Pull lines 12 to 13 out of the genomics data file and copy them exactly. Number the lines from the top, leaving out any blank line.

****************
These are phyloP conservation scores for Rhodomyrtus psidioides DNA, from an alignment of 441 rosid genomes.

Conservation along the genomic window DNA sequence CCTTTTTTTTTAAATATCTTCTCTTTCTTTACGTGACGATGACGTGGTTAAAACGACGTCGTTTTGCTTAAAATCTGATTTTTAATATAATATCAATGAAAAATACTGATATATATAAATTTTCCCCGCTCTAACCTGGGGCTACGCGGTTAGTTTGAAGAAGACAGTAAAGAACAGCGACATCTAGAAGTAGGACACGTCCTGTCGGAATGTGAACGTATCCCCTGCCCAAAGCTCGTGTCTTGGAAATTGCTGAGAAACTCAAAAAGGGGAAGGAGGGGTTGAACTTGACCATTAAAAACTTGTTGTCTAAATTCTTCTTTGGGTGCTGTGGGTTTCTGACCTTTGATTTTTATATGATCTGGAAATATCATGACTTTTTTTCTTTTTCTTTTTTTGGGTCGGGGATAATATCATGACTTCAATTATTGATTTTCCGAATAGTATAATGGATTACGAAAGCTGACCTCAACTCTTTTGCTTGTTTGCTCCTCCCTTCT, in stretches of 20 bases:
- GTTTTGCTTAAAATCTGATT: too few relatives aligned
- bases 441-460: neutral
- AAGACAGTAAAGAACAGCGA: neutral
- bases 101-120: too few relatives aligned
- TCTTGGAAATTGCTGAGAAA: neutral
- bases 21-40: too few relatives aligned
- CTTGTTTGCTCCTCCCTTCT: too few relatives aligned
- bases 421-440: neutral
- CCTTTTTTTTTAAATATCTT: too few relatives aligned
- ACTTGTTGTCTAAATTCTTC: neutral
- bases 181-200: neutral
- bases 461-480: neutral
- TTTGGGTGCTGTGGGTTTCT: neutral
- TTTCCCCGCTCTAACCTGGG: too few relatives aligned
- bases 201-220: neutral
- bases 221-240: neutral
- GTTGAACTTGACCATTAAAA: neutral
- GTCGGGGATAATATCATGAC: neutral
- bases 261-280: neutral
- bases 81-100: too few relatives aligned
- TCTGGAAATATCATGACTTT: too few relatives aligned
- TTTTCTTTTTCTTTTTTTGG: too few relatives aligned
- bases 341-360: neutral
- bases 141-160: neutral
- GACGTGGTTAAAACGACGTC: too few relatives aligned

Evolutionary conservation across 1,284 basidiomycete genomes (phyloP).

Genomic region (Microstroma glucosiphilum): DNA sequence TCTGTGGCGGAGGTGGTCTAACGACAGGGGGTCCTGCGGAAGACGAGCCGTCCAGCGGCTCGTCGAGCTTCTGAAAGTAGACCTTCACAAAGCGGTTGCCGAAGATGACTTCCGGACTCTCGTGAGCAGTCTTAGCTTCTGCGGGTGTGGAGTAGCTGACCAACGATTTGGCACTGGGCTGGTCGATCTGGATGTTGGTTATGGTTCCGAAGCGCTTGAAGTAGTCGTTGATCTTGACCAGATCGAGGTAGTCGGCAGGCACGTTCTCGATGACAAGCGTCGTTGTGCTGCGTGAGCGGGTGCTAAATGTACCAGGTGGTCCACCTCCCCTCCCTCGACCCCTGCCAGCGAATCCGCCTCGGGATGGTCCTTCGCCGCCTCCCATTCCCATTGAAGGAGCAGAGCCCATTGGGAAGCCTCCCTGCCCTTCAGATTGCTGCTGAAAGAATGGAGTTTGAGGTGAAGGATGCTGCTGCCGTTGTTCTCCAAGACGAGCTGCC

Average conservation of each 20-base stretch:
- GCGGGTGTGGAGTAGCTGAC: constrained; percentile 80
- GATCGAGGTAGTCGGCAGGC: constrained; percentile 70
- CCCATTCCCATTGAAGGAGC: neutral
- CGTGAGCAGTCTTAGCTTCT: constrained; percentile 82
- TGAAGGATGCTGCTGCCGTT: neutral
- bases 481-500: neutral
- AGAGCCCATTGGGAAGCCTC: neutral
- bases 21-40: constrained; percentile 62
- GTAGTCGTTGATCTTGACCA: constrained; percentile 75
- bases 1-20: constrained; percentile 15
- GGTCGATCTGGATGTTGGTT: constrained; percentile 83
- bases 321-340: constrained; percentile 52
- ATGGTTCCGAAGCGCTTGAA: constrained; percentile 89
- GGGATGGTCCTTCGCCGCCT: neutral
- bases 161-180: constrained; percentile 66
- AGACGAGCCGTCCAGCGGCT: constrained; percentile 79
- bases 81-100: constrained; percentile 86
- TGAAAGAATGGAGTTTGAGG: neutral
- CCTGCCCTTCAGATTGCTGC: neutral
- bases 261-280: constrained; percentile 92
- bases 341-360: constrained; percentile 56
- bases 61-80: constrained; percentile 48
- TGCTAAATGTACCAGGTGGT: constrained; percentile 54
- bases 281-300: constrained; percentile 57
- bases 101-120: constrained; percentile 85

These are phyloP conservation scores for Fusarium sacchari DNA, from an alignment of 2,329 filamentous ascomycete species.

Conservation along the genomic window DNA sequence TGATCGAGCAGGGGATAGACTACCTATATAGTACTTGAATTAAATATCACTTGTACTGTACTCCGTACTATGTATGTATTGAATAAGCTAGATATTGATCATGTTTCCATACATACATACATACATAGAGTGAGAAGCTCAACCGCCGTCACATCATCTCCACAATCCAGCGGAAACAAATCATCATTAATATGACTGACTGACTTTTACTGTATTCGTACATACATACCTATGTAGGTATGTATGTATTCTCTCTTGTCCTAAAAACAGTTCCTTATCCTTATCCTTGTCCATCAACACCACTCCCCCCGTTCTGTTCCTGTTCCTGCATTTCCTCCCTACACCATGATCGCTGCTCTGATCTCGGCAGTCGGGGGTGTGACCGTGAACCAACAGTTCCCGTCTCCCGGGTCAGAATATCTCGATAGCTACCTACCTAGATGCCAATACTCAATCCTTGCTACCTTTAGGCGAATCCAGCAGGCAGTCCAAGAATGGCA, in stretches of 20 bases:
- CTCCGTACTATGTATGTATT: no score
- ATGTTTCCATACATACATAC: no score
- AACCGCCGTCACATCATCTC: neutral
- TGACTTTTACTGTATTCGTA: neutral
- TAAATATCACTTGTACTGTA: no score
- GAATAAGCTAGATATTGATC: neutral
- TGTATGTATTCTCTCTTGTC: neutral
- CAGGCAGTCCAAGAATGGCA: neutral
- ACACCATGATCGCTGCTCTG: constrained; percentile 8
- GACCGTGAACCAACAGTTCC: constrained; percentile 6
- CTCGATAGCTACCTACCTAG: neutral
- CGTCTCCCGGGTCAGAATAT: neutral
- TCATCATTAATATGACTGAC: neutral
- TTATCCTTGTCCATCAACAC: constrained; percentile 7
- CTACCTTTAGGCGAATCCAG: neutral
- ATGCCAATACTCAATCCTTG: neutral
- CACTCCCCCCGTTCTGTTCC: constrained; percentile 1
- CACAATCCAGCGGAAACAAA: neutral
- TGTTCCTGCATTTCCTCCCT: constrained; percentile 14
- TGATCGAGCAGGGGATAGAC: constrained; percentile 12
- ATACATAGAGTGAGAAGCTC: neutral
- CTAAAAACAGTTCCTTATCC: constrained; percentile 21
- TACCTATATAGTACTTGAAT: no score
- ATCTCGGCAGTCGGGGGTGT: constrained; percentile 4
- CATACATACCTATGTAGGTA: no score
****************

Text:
- ACTTGTTGTCTAAATTCTTC: neutral
- bases 181-200: neutral